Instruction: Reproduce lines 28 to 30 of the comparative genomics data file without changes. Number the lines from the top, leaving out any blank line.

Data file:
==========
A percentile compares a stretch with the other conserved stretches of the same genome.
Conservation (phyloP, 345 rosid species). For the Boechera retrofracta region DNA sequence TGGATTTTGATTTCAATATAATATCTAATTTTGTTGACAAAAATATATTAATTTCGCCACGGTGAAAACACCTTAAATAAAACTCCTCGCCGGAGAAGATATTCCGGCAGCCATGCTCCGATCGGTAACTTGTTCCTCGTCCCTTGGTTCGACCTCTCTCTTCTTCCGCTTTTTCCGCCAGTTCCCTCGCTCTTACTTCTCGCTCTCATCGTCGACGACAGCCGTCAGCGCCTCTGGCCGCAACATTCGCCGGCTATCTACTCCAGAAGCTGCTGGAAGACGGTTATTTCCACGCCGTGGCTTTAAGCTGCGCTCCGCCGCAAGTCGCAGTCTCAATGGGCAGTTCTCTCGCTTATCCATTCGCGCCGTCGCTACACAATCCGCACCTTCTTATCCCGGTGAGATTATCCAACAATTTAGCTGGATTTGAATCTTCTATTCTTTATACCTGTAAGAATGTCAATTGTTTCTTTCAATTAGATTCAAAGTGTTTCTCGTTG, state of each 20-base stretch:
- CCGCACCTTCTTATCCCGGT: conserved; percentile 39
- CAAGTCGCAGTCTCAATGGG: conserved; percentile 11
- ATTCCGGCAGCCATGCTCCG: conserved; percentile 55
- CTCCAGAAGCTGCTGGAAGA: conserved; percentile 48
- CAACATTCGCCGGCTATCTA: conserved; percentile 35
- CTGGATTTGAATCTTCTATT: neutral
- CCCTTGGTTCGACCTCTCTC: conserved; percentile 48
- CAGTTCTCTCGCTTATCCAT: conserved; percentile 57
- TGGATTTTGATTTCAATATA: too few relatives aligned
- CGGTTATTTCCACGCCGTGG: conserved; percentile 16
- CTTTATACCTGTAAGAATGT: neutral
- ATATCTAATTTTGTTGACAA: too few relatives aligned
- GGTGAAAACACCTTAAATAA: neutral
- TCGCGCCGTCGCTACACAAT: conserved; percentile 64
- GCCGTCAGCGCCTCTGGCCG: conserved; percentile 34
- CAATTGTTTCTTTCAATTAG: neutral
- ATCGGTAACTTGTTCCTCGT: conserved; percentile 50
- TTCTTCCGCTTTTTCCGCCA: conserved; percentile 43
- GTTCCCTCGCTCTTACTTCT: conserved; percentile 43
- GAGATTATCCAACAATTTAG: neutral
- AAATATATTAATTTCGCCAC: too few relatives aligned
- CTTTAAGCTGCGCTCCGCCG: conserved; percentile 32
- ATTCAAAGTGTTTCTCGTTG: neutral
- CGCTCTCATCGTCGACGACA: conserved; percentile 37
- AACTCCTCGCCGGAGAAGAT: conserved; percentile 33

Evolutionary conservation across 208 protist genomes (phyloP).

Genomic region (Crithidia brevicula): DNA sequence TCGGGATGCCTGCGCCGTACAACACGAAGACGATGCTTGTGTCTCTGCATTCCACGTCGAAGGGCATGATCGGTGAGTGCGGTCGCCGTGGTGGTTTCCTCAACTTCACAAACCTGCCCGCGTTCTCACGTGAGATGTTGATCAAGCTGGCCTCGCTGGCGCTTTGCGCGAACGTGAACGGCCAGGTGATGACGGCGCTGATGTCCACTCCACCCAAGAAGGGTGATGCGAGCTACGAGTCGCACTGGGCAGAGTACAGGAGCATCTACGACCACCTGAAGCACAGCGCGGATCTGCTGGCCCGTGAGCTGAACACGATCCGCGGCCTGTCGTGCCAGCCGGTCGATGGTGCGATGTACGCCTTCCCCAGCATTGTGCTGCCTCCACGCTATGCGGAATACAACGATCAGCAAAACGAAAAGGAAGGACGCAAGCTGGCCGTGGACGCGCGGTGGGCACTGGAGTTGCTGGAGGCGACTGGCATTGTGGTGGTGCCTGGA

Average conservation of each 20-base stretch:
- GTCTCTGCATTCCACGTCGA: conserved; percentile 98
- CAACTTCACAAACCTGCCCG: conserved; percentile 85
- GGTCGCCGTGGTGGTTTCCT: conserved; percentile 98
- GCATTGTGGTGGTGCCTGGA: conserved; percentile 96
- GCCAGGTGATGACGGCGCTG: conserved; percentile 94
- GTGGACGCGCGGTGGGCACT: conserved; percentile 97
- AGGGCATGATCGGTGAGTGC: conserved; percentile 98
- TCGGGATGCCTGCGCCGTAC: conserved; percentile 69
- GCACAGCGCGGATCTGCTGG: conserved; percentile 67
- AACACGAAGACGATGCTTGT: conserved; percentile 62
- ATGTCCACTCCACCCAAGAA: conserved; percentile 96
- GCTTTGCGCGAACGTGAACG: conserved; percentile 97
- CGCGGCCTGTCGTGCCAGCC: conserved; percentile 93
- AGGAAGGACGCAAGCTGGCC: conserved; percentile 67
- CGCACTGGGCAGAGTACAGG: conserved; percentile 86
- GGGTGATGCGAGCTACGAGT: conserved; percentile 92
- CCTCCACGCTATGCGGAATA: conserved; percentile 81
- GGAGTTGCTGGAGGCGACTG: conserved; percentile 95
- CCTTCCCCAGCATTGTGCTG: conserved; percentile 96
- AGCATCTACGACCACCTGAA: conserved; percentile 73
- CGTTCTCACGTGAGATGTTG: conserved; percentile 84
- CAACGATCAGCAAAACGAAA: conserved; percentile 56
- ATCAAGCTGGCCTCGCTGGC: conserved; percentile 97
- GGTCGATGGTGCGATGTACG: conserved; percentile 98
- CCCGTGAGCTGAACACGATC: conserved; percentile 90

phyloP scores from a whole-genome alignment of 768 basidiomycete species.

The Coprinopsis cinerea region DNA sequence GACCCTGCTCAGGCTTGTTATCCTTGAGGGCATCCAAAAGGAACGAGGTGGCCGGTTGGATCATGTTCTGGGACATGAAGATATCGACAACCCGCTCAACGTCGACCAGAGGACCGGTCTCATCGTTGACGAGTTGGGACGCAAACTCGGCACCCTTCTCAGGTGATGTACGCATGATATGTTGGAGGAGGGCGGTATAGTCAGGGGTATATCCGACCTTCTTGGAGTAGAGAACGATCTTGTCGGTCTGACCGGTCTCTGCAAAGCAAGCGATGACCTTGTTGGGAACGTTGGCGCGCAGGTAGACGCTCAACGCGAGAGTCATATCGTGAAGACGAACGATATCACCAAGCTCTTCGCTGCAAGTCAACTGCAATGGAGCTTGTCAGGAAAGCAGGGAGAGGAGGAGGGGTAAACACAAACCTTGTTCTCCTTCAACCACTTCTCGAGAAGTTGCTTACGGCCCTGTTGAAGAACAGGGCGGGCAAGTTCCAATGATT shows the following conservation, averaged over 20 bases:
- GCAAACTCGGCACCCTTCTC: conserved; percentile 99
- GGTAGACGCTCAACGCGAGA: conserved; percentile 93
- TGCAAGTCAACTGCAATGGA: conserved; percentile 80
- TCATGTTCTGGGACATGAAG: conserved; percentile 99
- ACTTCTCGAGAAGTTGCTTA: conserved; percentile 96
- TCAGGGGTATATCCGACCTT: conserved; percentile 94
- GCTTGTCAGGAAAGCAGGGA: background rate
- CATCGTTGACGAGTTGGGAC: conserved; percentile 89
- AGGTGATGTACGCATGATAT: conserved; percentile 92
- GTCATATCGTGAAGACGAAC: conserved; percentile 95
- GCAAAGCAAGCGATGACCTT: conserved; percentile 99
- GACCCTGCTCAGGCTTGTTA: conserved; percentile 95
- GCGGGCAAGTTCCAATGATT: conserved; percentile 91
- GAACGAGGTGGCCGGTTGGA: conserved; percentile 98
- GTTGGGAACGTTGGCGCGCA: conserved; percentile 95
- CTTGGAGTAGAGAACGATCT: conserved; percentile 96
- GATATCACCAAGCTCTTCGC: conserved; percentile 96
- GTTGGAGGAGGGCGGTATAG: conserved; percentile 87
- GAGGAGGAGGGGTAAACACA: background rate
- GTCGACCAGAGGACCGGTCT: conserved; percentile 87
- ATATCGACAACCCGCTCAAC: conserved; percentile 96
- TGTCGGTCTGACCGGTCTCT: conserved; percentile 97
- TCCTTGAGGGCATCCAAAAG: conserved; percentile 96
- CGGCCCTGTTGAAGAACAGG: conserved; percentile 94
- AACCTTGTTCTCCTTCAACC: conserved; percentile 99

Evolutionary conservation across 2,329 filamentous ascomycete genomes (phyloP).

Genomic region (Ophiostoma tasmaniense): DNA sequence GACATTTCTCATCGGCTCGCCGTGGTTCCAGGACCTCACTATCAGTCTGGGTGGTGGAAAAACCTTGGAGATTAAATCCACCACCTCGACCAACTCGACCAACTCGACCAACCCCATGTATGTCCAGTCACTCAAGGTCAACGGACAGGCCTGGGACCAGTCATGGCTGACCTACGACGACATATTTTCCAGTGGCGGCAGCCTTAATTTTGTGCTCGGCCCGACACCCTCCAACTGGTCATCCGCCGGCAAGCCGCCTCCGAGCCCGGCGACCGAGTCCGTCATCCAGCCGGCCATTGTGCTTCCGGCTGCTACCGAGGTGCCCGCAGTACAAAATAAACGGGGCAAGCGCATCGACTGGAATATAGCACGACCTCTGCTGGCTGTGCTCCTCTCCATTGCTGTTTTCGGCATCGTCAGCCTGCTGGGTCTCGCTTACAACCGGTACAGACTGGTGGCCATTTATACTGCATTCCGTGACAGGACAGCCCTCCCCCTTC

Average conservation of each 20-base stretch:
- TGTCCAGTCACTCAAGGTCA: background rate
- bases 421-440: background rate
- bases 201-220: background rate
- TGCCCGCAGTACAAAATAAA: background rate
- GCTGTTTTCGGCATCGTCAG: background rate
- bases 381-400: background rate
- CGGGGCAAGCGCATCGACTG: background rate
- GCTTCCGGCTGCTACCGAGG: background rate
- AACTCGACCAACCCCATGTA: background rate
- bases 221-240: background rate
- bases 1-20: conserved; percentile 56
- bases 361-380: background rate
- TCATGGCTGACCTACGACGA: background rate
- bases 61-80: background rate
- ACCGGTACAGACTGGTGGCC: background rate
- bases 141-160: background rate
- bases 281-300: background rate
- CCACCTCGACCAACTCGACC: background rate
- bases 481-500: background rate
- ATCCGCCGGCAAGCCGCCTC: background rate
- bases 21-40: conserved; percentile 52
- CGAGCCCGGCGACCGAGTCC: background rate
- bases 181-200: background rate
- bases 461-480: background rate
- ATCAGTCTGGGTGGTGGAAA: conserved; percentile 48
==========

Evolutionary conservation across 208 protist genomes (phyloP).

Genomic region (Crithidia brevicula): DNA sequence TCGGGATGCCTGCGCCGTACAACACGAAGACGATGCTTGTGTCTCTGCATTCCACGTCGAAGGGCATGATCGGTGAGTGCGGTCGCCGTGGTGGTTTCCTCAACTTCACAAACCTGCCCGCGTTCTCACGTGAGATGTTGATCAAGCTGGCCTCGCTGGCGCTTTGCGCGAACGTGAACGGCCAGGTGATGACGGCGCTGATGTCCACTCCACCCAAGAAGGGTGATGCGAGCTACGAGTCGCACTGGGCAGAGTACAGGAGCATCTACGACCACCTGAAGCACAGCGCGGATCTGCTGGCCCGTGAGCTGAACACGATCCGCGGCCTGTCGTGCCAGCCGGTCGATGGTGCGATGTACGCCTTCCCCAGCATTGTGCTGCCTCCACGCTATGCGGAATACAACGATCAGCAAAACGAAAAGGAAGGACGCAAGCTGGCCGTGGACGCGCGGTGGGCACTGGAGTTGCTGGAGGCGACTGGCATTGTGGTGGTGCCTGGA

Average conservation of each 20-base stretch: